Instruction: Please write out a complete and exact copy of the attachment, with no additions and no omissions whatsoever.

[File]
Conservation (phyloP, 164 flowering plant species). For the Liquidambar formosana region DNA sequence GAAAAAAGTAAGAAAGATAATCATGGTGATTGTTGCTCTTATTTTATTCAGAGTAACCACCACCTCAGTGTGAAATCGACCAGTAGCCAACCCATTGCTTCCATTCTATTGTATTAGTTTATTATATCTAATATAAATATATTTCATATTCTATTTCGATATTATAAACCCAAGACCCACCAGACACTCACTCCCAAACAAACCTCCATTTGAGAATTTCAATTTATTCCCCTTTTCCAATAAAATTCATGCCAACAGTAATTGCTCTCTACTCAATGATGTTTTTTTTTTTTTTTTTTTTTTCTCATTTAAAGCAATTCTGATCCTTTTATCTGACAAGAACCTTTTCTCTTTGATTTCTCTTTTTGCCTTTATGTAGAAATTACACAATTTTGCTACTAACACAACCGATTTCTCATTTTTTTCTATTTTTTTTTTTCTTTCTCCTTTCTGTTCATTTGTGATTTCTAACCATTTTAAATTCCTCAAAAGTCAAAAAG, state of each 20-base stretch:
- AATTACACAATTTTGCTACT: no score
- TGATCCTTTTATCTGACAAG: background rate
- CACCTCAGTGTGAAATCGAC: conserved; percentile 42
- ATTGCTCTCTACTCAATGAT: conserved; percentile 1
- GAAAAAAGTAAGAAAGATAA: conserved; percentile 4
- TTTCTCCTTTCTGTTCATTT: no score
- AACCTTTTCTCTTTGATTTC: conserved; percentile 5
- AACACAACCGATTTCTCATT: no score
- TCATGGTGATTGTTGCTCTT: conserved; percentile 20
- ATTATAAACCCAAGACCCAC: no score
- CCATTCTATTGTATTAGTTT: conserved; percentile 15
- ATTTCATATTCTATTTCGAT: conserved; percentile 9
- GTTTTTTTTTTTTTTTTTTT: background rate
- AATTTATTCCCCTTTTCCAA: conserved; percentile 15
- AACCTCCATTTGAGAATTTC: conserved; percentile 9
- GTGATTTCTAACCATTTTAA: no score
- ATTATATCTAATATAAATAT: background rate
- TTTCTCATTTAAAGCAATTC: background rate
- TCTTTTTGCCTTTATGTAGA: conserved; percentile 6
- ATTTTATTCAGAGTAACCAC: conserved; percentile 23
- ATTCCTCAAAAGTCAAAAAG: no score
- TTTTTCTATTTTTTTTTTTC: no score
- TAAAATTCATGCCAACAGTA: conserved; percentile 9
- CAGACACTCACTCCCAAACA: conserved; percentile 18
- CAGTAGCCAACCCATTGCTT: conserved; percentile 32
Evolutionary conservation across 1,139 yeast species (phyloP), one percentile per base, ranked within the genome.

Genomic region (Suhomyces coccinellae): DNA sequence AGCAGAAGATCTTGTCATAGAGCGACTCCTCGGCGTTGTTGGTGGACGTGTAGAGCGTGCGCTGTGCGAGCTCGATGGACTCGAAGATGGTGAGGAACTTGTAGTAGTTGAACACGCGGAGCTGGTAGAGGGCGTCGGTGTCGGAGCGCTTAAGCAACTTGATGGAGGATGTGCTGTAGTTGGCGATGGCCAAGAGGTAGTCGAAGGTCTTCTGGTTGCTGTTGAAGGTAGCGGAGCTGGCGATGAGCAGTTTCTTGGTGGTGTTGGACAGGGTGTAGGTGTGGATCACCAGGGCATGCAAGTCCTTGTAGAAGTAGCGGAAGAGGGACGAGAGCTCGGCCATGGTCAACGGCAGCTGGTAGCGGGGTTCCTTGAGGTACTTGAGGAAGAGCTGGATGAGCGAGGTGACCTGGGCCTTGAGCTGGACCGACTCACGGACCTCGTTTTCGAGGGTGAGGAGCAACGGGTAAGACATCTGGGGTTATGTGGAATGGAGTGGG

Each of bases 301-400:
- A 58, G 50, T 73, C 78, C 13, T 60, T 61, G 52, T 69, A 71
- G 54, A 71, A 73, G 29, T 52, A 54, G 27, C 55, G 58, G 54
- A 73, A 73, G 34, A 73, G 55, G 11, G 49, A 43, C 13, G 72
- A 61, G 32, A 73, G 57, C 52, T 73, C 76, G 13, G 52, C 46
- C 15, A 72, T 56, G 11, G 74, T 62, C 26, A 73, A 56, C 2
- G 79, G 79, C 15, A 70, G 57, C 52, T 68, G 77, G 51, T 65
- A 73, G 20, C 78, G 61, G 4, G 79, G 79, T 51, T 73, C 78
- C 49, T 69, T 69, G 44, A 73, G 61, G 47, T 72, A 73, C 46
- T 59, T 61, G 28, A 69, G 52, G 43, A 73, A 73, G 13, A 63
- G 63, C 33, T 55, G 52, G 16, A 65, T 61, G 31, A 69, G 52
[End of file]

Conservation (phyloP, 164 flowering plant species). For the Liquidambar formosana region DNA sequence GAAAAAAGTAAGAAAGATAATCATGGTGATTGTTGCTCTTATTTTATTCAGAGTAACCACCACCTCAGTGTGAAATCGACCAGTAGCCAACCCATTGCTTCCATTCTATTGTATTAGTTTATTATATCTAATATAAATATATTTCATATTCTATTTCGATATTATAAACCCAAGACCCACCAGACACTCACTCCCAAACAAACCTCCATTTGAGAATTTCAATTTATTCCCCTTTTCCAATAAAATTCATGCCAACAGTAATTGCTCTCTACTCAATGATGTTTTTTTTTTTTTTTTTTTTTTCTCATTTAAAGCAATTCTGATCCTTTTATCTGACAAGAACCTTTTCTCTTTGATTTCTCTTTTTGCCTTTATGTAGAAATTACACAATTTTGCTACTAACACAACCGATTTCTCATTTTTTTCTATTTTTTTTTTTCTTTCTCCTTTCTGTTCATTTGTGATTTCTAACCATTTTAAATTCCTCAAAAGTCAAAAAG, state of each 20-base stretch:
- AATTACACAATTTTGCTACT: no score
- TGATCCTTTTATCTGACAAG: background rate
- CACCTCAGTGTGAAATCGAC: conserved; percentile 42
- ATTGCTCTCTACTCAATGAT: conserved; percentile 1
- GAAAAAAGTAAGAAAGATAA: conserved; percentile 4
- TTTCTCCTTTCTGTTCATTT: no score
- AACCTTTTCTCTTTGATTTC: conserved; percentile 5
- AACACAACCGATTTCTCATT: no score
- TCATGGTGATTGTTGCTCTT: conserved; percentile 20
- ATTATAAACCCAAGACCCAC: no score
- CCATTCTATTGTATTAGTTT: conserved; percentile 15
- ATTTCATATTCTATTTCGAT: conserved; percentile 9
- GTTTTTTTTTTTTTTTTTTT: background rate
- AATTTATTCCCCTTTTCCAA: conserved; percentile 15
- AACCTCCATTTGAGAATTTC: conserved; percentile 9
- GTGATTTCTAACCATTTTAA: no score
- ATTATATCTAATATAAATAT: background rate
- TTTCTCATTTAAAGCAATTC: background rate
- TCTTTTTGCCTTTATGTAGA: conserved; percentile 6
- ATTTTATTCAGAGTAACCAC: conserved; percentile 23
- ATTCCTCAAAAGTCAAAAAG: no score
- TTTTTCTATTTTTTTTTTTC: no score
- TAAAATTCATGCCAACAGTA: conserved; percentile 9
- CAGACACTCACTCCCAAACA: conserved; percentile 18
- CAGTAGCCAACCCATTGCTT: conserved; percentile 32
Evolutionary conservation across 1,139 yeast species (phyloP), one percentile per base, ranked within the genome.

Genomic region (Suhomyces coccinellae): DNA sequence AGCAGAAGATCTTGTCATAGAGCGACTCCTCGGCGTTGTTGGTGGACGTGTAGAGCGTGCGCTGTGCGAGCTCGATGGACTCGAAGATGGTGAGGAACTTGTAGTAGTTGAACACGCGGAGCTGGTAGAGGGCGTCGGTGTCGGAGCGCTTAAGCAACTTGATGGAGGATGTGCTGTAGTTGGCGATGGCCAAGAGGTAGTCGAAGGTCTTCTGGTTGCTGTTGAAGGTAGCGGAGCTGGCGATGAGCAGTTTCTTGGTGGTGTTGGACAGGGTGTAGGTGTGGATCACCAGGGCATGCAAGTCCTTGTAGAAGTAGCGGAAGAGGGACGAGAGCTCGGCCATGGTCAACGGCAGCTGGTAGCGGGGTTCCTTGAGGTACTTGAGGAAGAGCTGGATGAGCGAGGTGACCTGGGCCTTGAGCTGGACCGACTCACGGACCTCGTTTTCGAGGGTGAGGAGCAACGGGTAAGACATCTGGGGTTATGTGGAATGGAGTGGG

Each of bases 301-400:
- A 58, G 50, T 73, C 78, C 13, T 60, T 61, G 52, T 69, A 71
- G 54, A 71, A 73, G 29, T 52, A 54, G 27, C 55, G 58, G 54
- A 73, A 73, G 34, A 73, G 55, G 11, G 49, A 43, C 13, G 72
- A 61, G 32, A 73, G 57, C 52, T 73, C 76, G 13, G 52, C 46
- C 15, A 72, T 56, G 11, G 74, T 62, C 26, A 73, A 56, C 2
- G 79, G 79, C 15, A 70, G 57, C 52, T 68, G 77, G 51, T 65
- A 73, G 20, C 78, G 61, G 4, G 79, G 79, T 51, T 73, C 78
- C 49, T 69, T 69, G 44, A 73, G 61, G 47, T 72, A 73, C 46
- T 59, T 61, G 28, A 69, G 52, G 43, A 73, A 73, G 13, A 63
- G 63, C 33, T 55, G 52, G 16, A 65, T 61, G 31, A 69, G 52